So glad this maker project went viral.  It's a strong statement about so many things  from recycling,  to making,  to sexualization in toys,  to  the power of social media.

Way to Go Sonya!  Just added you to my favorites list on Twitter.

Loved your recent tweet.  Your project exemplifies the part of the Fixer's Manifesto  that says "Every time we spend money, we vote for the kinds of products we want to see succeed."    I think the success of your project definitely says that consumers want a choice of realistic (and beautiful) dolls.

Friday, February 20, 2015

Day 51: Meet Google ambassador, Maurita Ament

Today I had the opportunity to virtually meet  Maurita Ament, a techsavvy sophomore from Spelman College who is serving as a Google student Ambassador and helping to spread the news that GIRLS can and should code.
I was struck by Maria's description of desire to help others in her school and beyond.   Her personal experience has shown her that a variety of technology skills are key to success. 

 "I believe that if you know how to code, do graphic design, or effectively use a computer to gain knowledge, you can do anything your heart desires. "
The story that Maurita shared about she got involved with technology confirmed for me that many girls become engaged with technology's power to connect us.   She went from playing with NEOPETS,  connecting with other NeoPet owners through guilds, to MAKING her own guilds,  to  learning to code and learning other tech skills to  to MAKE her guild even better.   Now that is what I call a fantastic story of success of one of the many ways to get girls involved with technology.   

"I spent a lot of time on the computer playing games like Neopets when I lived there. On Neopets, users connected with each other through “Guilds”. After joining a few of them I realized I wanted to make my own. However, once I made them, no one would join. I started browsing through multiple guilds to see what theirs had that mine didn’t. This was how I discovered HTML/CSS, Adobe Photoshop, and Computer Science. After teaching myself how to code and do some graphic design I was able to get over 100+ members to join my Guild."
Read more about Maurita, on Google's student blog

Thursday, February 19, 2015

Day 50: Laser cutter Nail Art, anyone?

I think I just found a reason to let my nails grow again!

Check out this use of a laser cutter to create fantastic Nail Art described on Trammel Hudson's blog. 

The project was part of a fun maker class held at the New York Resistor, one of the oldest hackerspaces in the US.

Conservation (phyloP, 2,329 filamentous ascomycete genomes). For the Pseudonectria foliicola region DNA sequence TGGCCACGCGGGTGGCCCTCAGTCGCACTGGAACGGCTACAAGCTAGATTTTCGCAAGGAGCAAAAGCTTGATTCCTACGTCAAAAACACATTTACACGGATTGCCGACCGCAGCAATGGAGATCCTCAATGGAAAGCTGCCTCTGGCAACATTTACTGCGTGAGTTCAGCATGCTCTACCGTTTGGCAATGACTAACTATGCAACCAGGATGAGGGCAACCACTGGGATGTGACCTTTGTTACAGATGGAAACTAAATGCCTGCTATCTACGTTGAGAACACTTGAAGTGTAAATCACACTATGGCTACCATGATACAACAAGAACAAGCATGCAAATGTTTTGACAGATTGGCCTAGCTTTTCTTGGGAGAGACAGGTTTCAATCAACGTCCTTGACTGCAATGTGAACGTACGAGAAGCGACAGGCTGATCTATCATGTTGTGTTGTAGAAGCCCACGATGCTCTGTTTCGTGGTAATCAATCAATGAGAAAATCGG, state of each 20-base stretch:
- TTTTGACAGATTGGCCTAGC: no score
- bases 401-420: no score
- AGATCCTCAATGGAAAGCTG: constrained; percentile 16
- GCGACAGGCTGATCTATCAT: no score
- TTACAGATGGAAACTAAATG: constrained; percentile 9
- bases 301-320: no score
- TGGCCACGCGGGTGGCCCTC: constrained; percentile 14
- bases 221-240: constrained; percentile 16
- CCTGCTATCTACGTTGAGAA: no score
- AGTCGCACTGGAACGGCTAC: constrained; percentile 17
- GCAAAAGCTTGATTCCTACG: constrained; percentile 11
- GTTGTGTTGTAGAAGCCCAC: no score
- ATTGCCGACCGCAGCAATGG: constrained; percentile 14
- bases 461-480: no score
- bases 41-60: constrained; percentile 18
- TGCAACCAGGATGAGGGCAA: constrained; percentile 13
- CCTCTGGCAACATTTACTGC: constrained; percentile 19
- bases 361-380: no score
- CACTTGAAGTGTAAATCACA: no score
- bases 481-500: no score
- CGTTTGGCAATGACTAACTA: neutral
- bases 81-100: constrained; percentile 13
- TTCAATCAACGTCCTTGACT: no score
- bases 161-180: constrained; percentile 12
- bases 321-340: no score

Read  directions carefully  on Trammel Hudson's blog or in this Make Magazine article  before trying this at home.. NO FINGERS in the laser cutter please!

What pattern would you create?

Thank you to +paul wallich  for calling my attention to this!

Wednesday, February 18, 2015

Day 49 Mobile Maker Space in Hospitals

When I read this article about creating a mobile maker cart that makes the round in hospitals where kids spend a lot of time,  I immediately thought about how satisfying this would be.  

I have vivid memories of girls in pink stripes walking pushing carts around the hospital with books, pens,  note paper, puzzles, and games.   How cool would it be to add Little bits, squishy circuits,    arduino boards, and other maker stuff to those carts.

Considering the state of flow that comes when engaging in a maker project, I think this idea could really take off.  And what better group to make it happen than a group of tech savvy girls.  Just saying!

Listen / read  the whole story on NPR's story "Maker Space" Allows Kids to Innovate, Learn in the Hospital. 

Tuesday, February 17, 2015

Day 48: Governors Institute is looking for you, TechSavvy Girls!

Are you a high school girl?
Are you passionate about technology?
Do you love math or science?
Do you like to tinker?

Then you absolutely MUST check out The Governors Institutes of Vermont this summer!

"The Governor’s Institutes of Vermont creates prestigious, fun, accelerated learning residencies on college campuses for highly-motivated Vermont teenagers. There are Governor’s Institutes focused on Arts, Engineering, Information Technology, Environmental Science and Technology, Mathematics, Asian Cultures, Current Issues and Youth Activism, and Entrepreneurship.  Any Vermont student can ask his/her school guidance counselor for referral to a Governor’s Institute for an unforgettable experience of extreme learning and extreme fun."    ~ GIV website

And if you are  a high school girl interested  in one of these Governor's Institutes

  • Environmental Science
  • Engineering
  • Information Technology
  • Mathematical Sciences Institutes 

 EPSCoR is offering additional incentive funding for high school girls  which will make it even cheaper for you to attend.

So what are you waiting for!  Look up this page to find who your school's contact person and get that application process started.  That March deadline is right around the corner.

Monday, February 16, 2015

Day 47 Rosies Girls Registration Goes Live Today

Rosie's Girls Registration Open's Today

NEW dates for 2015 in Northern Vermont!
Registration opens February 16!

Essex Junction ♦ June 22 – July 10 ♦ 9-4:30
Barre ♦ July 20 – Aug. 7 ♦ 9-4:30
We've all heard about Rosie the Riveter.. but have you heard about Rosie's Girls?   If not.. then you're in for a real treat when you learn about this amazing program that has been building confident girls for almost 15 years.